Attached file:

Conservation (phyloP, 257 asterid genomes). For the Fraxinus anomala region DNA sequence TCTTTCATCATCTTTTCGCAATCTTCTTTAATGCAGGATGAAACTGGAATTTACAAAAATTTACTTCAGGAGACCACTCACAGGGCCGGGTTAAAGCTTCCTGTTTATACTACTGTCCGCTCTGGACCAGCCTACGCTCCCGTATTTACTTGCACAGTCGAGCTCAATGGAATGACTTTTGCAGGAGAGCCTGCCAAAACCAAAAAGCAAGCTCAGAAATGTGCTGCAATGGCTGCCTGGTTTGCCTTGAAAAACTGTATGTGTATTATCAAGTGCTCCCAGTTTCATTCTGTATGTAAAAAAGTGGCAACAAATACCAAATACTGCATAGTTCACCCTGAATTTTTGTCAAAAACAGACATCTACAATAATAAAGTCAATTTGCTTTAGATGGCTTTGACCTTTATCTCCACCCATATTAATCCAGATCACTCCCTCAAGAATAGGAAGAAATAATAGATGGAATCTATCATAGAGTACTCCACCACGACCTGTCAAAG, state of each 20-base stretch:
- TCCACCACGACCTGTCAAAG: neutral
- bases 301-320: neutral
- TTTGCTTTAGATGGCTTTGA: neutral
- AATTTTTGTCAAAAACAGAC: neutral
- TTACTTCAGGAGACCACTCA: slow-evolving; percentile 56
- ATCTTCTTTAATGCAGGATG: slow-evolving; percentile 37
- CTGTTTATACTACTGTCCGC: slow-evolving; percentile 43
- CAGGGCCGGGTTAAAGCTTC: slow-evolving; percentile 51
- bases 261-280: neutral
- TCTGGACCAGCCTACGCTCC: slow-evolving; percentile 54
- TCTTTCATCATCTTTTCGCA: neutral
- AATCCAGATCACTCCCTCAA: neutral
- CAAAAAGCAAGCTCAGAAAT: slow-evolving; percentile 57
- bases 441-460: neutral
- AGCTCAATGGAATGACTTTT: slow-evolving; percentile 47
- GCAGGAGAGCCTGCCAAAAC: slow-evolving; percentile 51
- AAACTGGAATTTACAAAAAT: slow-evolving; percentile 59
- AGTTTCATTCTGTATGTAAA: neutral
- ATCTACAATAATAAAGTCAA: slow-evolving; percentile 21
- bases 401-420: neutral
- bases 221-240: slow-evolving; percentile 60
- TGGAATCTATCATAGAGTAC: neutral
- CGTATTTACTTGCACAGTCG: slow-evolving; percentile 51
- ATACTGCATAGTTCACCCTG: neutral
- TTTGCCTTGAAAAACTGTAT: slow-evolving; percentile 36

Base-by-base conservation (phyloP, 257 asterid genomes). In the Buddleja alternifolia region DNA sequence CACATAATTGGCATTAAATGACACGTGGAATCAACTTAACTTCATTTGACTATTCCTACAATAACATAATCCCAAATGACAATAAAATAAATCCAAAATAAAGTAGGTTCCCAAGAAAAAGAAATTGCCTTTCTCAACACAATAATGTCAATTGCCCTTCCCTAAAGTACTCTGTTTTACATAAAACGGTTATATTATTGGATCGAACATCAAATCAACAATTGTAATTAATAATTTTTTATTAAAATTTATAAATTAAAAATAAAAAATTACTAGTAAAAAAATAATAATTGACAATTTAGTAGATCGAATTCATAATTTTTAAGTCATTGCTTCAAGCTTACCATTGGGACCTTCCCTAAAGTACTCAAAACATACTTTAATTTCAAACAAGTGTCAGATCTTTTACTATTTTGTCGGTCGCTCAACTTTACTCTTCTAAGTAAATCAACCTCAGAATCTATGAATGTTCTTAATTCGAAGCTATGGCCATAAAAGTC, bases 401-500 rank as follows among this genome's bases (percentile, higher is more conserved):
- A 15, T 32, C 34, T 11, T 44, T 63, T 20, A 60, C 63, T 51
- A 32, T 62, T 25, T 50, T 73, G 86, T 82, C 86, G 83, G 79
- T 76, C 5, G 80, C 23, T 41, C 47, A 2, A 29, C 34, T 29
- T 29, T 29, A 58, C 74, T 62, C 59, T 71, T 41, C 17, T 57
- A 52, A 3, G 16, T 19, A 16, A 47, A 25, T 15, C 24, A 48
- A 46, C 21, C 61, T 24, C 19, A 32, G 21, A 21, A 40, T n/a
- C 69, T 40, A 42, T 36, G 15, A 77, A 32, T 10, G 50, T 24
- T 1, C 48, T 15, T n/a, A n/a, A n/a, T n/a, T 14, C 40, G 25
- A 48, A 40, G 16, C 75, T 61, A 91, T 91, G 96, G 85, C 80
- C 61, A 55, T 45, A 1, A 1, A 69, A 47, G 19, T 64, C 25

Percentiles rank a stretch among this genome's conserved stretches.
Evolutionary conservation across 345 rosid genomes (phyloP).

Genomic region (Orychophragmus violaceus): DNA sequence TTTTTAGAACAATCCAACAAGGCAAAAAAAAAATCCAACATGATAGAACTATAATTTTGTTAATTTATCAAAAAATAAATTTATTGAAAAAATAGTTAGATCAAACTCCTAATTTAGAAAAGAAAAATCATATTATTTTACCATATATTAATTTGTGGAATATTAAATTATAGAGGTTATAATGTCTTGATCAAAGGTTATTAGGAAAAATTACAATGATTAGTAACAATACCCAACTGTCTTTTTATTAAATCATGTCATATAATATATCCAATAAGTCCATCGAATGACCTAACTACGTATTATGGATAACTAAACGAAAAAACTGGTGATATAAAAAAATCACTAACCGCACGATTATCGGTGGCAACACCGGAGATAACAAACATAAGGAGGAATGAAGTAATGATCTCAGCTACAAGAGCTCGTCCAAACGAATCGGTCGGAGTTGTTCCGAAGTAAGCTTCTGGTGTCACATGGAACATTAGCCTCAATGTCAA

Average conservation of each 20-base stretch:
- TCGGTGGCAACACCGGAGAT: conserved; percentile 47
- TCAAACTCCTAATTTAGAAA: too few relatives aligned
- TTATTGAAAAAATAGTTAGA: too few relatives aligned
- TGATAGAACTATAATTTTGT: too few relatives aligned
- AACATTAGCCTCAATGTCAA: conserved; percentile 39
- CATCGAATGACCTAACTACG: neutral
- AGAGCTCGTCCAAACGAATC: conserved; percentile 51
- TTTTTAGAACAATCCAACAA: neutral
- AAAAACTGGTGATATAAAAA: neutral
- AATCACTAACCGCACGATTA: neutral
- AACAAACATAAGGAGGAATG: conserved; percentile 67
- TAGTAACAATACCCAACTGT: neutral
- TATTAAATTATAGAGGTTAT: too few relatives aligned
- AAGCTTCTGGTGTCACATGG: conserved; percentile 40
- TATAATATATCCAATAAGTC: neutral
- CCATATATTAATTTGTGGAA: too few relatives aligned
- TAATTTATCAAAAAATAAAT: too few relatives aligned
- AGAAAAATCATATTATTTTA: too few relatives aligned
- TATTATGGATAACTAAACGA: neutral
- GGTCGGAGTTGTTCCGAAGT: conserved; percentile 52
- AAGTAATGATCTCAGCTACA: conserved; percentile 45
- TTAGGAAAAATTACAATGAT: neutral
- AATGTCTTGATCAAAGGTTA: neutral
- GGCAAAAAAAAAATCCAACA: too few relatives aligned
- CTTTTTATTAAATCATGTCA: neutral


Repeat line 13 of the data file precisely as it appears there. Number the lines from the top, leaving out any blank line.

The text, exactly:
- AATCCAGATCACTCCCTCAA: neutral